According to a 2014 Mobile Work Exchange study, 40 percent of state and local (S&L) government employees are using mobile devices, and 17 percent are able to work remotely. In addition, 65 percent of S&L IT managers have set expectations for the number of mobile workers to increase exponentially over the next five years. Like many other industries, the way our state and local government functions and operates both internally and with the public is fundamentally shifting as mobility becomes more widespread.
The same study reported that 62 percent of S&L agencies have adopted some sort of Virtual Desktop Infrastructure to support their efforts towards mobility. This shows that some government agencies are aware of the benefits mobility offers, such as increased efficiency, security and standardization, but that there is still a long way to go.
Beyond simply keeping up with the times, there are a variety of reasons that state government agencies need to consider going mobile and begin taking the steps to create a more digitally empowered workforce.
Security risks happen in every work environment, but when sensitive government data is mixed in, security concerns run even higher. As mobile consumerization continues, more and more employees shift to a Bring-Your-Own-Device policy, even if it is not a policy set forth by their workplace. Forrester reported that 53 percent of global employees use their own technology devices for work. BYOD is changing the work environment whether employers like it or not, and shifting to mobile for internal use will help keep secure information secure.
Without a mobile alternative that fits employee needs, whether its providing mobile devices or secure enterprise applications, state government agencies run the risk of employees using their own devices and spilling secure data. A centralized mobile solution will help mitigate this risk.
As mobile dependency increases with both employees and the general public, workforces must scramble to create a common channel of connection to avoid the use of untested, unsecured and untraceable products or applications. As the scope of how government affairs are handled via mobility changes, so, too, must the connectivity of employees. Continuously scaling these needs and integrating technologies into the habits of users is necessary to retaining order.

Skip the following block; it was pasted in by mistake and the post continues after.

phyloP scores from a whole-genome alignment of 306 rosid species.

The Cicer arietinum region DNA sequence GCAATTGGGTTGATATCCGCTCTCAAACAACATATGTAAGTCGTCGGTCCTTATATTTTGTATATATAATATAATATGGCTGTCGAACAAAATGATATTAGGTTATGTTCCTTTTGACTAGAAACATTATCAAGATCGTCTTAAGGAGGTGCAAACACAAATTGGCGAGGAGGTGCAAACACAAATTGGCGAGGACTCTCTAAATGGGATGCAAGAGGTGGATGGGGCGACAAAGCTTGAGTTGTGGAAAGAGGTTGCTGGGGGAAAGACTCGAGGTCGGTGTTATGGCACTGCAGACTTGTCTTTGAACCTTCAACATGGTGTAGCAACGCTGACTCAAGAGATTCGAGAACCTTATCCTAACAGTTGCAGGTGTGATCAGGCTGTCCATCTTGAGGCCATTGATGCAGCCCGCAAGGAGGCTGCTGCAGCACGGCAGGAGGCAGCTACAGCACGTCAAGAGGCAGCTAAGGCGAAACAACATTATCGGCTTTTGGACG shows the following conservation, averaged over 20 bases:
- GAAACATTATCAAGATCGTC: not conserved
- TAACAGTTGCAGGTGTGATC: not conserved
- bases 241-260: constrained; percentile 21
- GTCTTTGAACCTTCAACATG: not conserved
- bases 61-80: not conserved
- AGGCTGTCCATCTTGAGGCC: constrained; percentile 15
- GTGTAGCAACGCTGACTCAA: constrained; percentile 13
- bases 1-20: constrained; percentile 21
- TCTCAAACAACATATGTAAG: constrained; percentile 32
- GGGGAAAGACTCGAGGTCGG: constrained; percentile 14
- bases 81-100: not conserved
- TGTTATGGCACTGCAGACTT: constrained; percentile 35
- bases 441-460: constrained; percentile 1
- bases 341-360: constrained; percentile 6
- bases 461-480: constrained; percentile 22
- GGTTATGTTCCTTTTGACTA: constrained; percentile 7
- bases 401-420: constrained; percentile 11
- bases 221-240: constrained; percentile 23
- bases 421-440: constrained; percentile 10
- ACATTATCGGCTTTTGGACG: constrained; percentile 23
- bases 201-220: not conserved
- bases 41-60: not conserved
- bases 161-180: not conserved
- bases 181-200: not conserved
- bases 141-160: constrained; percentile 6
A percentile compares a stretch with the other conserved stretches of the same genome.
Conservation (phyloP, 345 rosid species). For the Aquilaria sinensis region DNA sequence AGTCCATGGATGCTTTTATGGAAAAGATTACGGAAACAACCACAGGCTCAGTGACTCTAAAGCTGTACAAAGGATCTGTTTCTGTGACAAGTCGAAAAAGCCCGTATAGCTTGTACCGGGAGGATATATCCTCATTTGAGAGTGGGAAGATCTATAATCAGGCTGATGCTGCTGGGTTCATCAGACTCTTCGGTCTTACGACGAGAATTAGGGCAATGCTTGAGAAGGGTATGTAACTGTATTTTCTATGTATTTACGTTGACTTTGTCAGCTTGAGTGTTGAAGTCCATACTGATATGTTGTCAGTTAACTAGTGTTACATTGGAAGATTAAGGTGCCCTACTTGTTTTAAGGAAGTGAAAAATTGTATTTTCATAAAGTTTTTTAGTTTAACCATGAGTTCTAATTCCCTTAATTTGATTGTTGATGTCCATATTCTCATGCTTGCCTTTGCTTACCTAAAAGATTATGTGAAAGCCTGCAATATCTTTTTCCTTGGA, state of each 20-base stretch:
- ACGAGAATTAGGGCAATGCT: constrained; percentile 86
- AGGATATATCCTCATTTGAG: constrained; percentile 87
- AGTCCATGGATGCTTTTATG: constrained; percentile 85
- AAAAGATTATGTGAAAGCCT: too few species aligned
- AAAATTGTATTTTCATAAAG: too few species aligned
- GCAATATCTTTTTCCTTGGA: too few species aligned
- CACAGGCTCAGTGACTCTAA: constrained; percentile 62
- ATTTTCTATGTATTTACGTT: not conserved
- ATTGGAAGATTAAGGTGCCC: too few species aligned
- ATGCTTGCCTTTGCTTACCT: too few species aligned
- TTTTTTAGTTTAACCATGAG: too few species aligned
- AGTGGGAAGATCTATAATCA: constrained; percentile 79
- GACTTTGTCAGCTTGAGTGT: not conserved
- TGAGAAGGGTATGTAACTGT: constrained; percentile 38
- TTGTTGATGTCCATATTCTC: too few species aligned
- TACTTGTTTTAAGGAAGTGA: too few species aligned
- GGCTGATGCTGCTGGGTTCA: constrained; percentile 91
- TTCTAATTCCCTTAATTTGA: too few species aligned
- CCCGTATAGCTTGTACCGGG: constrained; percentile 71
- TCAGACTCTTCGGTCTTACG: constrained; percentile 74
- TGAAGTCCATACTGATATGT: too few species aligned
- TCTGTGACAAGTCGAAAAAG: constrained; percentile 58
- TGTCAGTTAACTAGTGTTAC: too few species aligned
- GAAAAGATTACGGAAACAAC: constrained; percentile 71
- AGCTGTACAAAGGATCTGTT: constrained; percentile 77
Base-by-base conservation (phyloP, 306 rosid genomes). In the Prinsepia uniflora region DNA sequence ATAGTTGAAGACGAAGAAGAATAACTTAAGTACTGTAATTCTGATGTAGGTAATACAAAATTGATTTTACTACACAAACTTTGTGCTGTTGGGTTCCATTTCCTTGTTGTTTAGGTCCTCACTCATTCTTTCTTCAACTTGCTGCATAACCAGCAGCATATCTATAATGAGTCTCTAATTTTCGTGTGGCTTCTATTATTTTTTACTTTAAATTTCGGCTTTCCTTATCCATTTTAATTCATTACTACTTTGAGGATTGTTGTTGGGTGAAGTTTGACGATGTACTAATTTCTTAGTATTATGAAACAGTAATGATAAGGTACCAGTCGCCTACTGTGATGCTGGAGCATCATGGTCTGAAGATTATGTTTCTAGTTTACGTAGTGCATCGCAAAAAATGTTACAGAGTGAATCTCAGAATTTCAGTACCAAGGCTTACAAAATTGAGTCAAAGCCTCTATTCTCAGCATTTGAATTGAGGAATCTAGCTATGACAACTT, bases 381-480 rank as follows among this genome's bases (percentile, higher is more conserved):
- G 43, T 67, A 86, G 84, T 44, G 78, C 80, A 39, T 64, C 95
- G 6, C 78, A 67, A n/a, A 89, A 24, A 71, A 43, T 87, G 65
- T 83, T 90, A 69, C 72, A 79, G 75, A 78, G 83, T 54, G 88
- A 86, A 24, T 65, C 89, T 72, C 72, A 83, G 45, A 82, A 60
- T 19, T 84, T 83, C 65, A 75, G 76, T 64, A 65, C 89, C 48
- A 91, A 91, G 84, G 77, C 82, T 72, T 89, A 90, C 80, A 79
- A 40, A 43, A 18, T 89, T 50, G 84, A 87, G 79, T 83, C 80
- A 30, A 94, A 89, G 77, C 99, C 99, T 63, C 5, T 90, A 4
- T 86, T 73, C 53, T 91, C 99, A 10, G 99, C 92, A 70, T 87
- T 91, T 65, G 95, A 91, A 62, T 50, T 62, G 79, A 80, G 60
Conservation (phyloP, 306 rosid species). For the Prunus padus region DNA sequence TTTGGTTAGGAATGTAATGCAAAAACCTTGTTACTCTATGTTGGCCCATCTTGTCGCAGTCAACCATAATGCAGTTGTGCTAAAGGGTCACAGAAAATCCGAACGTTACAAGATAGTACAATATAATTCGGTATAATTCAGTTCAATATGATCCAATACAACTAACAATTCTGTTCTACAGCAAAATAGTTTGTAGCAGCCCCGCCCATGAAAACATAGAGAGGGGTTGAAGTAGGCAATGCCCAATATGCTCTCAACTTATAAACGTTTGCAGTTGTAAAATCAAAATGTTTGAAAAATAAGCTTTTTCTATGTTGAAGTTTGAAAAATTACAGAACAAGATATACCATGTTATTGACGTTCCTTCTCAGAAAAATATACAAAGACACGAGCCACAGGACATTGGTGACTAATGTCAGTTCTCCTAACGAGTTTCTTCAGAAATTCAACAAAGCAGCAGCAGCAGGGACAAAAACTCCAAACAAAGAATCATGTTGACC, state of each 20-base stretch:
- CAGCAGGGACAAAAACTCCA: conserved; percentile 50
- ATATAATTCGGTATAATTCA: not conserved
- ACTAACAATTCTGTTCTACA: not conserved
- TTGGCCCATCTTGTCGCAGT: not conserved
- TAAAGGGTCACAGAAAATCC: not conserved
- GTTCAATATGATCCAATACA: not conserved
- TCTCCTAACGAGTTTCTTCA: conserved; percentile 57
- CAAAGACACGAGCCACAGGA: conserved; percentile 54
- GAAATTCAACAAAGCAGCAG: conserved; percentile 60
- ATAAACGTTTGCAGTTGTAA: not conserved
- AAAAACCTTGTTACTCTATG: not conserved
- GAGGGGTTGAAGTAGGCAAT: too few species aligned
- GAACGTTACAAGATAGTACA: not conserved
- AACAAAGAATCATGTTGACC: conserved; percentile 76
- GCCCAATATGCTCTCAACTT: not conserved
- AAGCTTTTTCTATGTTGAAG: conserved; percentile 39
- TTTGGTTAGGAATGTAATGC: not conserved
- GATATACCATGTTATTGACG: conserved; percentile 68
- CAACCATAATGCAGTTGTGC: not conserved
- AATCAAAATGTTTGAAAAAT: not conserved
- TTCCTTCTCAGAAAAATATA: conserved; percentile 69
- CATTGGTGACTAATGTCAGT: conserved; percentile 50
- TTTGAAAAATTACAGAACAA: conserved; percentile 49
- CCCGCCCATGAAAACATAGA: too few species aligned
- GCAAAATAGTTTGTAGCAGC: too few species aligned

Ideally, state and local government agencies should adopt mobile technologies and devices that are easily scaled to fit changing teams, organizations, projects and software so that managing large groups is seamless and efficient. Critical communication is an important part of these agencies and the right mobile technology can help them get there.
While developing mobile technologies may initially cost a large sum, the efficiency and improved productivity mobile brings to the workplace largely outweighs this cost and creates a positive ROI. According to a recent article in Re/code, the federal government spent $82 billion on technology services in 2013, and that is not including what about 89,000 local communities spend on technology every year. Through the development of mobile applications and adopting uniform devices throughout state agencies, these costs could be cut dramatically.
In 2012, Forbes called the Missouri Department of Transportation “one of the most innovative organizations using social and mobile technologies in the country.” The agency decided to forego rebuilding two major interstates over eight years and instead developed a mobile app that allowed residents to maneuver around the closed roads. The change saved over $100 million in taxpayer funds.